How to estimate the revenue, downloads and audience of a competitor’s app?

All of us are curious about how many downloads a competitor’s app has, how it acquires users, how much audience it has, and, of course, how much it earns.

Finding out about the performance of a competitor’s app is both useful and interesting. Today I will talk about the tools that will help you do this.

As a bonus, at the end of the article, we will verify if Telegram’s MAU is actually 200M active users as it claims.

P.S. If you want to learn how data can help you build and grow products, take a look at GoPractice! Simulator.

Estimating the downloads and revenue of a competitor’s app

Sensor Tower, a popular mobile app intelligence platform, has a premium product called Store Intelligence. Just like a similar product from App Annie, it is a paid (and pretty expensive) service. However, Sensor Tower also has a limited free version, which in most cases is enough to help you answer some basic questions.

With the help of Sensor Tower, you can find out the number of downloads of any app for the previous month.

According to this link, for example, we can find out that in July 2019, Telegram was downloaded 3M times on iOS devices. And this link shows the same app had 10M downloads on Android devices in the same period. Make sure to keep these numbers in mind; we will use them a little later.

Sensor Tower also allows you to measure an app’s revenue from its in-app purchases.

Let’s take a look at FaceApp, which has topped App Store’s charts in most countries lately.

One issue worth noting is that services like Sensor Tower and App Annie often have difficulties estimating the revenue and downloads of high-ranking apps. These services evaluate downloads and revenue based on the app’s position in the store’s charts. It is difficult to predict the number of downloads for an app occupying the 1st place, since it is not limited by the known numbers about the preceding and following apps (well, except for the number of devices, but this doesn’t always help).

Sensor Tower shows 49M downloads for FaceApp in July. In June, the number was 14M downloads. In past weeks, FaceApp has amassed more downloads than all of 2019.

According to my observations and experience, this tool is quite accurate. On almost all the projects where I had direct access to app data and could compare actual performance with the estimates provided by Sensor Tower, the numbers looked similar.

Using this tool, you can estimate the number of downloads and the revenue of your competitors’ apps quite accurately. If you want, you can do the same with your friends’ apps, too.

As a reminder, you can also get the estimate total number of an app’s downloads on its page in Google Play.

Estimating the audience of a competitor’s app

Assessing the audience of a competitor’s app is not an easy task.

Years ago, there was a service called Onavo Insights, which evaluated app audiences in the US. But after Facebook acquired the company, the service was shut down and made available exclusively to Facebook employees, who use it to identify the apps that are growing fast and might be potential candidates for acquisition.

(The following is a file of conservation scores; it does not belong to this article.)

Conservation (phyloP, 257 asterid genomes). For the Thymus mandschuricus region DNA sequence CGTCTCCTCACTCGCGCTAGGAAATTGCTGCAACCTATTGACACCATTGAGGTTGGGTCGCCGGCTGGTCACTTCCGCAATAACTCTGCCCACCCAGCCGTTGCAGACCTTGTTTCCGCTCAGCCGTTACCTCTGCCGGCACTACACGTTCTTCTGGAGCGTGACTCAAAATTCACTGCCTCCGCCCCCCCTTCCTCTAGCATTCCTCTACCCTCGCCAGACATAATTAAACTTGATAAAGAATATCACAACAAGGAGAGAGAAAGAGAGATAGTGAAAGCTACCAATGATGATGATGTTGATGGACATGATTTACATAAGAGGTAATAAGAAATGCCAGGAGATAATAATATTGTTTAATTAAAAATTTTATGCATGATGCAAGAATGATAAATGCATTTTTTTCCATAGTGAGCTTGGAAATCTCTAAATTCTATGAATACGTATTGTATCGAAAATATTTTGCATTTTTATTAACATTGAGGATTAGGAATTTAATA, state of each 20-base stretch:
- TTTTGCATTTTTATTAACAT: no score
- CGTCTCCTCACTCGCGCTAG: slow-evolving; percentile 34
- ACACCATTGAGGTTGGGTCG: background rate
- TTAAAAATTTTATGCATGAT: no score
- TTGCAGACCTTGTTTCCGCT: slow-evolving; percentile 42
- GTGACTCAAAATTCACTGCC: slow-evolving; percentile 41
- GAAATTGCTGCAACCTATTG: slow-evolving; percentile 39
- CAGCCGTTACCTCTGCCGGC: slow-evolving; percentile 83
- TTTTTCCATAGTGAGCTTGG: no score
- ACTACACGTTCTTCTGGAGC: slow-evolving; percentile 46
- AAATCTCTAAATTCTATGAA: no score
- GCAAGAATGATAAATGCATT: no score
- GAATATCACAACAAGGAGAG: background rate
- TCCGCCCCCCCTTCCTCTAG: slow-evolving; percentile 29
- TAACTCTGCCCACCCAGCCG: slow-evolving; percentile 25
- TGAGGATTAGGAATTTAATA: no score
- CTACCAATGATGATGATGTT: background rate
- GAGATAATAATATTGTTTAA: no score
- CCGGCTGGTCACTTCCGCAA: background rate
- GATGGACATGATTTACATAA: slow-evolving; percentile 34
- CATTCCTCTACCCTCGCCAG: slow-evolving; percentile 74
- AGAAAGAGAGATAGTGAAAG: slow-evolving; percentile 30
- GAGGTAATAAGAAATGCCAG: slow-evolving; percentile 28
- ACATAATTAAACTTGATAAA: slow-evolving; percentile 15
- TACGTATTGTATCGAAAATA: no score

Prior to its acquisition, Onavo had developed a mobile VPN app that compressed and encrypted internet traffic and ran it through the company’s proxy servers. Users could install the app to save on their metered data plans. At the same time, the company used its service to track app usage and sold this analytics to other developers.

App Annie, Prioridata and Apptopia provide similar services, but they are not free.

I only know one free method to find out the audience numbers of mobile apps, but you should use it very carefully.

There is a small hack when using Facebook search engine: If you search for an app’s name in the search bar, this is what you will see:

Unfortunately, there is no information about how Facebook collects this data, or whether it is trustworthy (if you have information in this regard, please share with us in the comments section).

In most cases, these numbers look quite reasonable and give you a rough idea of the app’s audience. But I think the quality of estimates depends a lot on how Facebook’s SDK is integrated in each app.

Evaluating traffic sources for a competitor’s mobile app

Where do your competitors get their downloads from? This is a very interesting question. Answering it will give some good ideas on how you can increase your app’s traffic.

SimilarWeb provides some answers. Using this service, you can get an approximate idea of how people find the app you are interested in, whether through search engines, app store charts, featured apps or some other store mechanics.

Another interesting feature of the service is to look at what keywords lead users to the app’s page. You probably won’t find any revelations there, but sometimes it can be very useful.

Unfortunately, SimilarWeb provides data only for Android apps. However, in most cases, it will be enough to get a decent sense of how the app is getting new users.

Where do competitors acquire traffic for their apps?

This question should probably be of interest to those who promote their apps using advertising networks. Finding new traffic sources and witty approaches for popular ad networks is the only way to survive in a super competitive mobile market with limited traffic sources.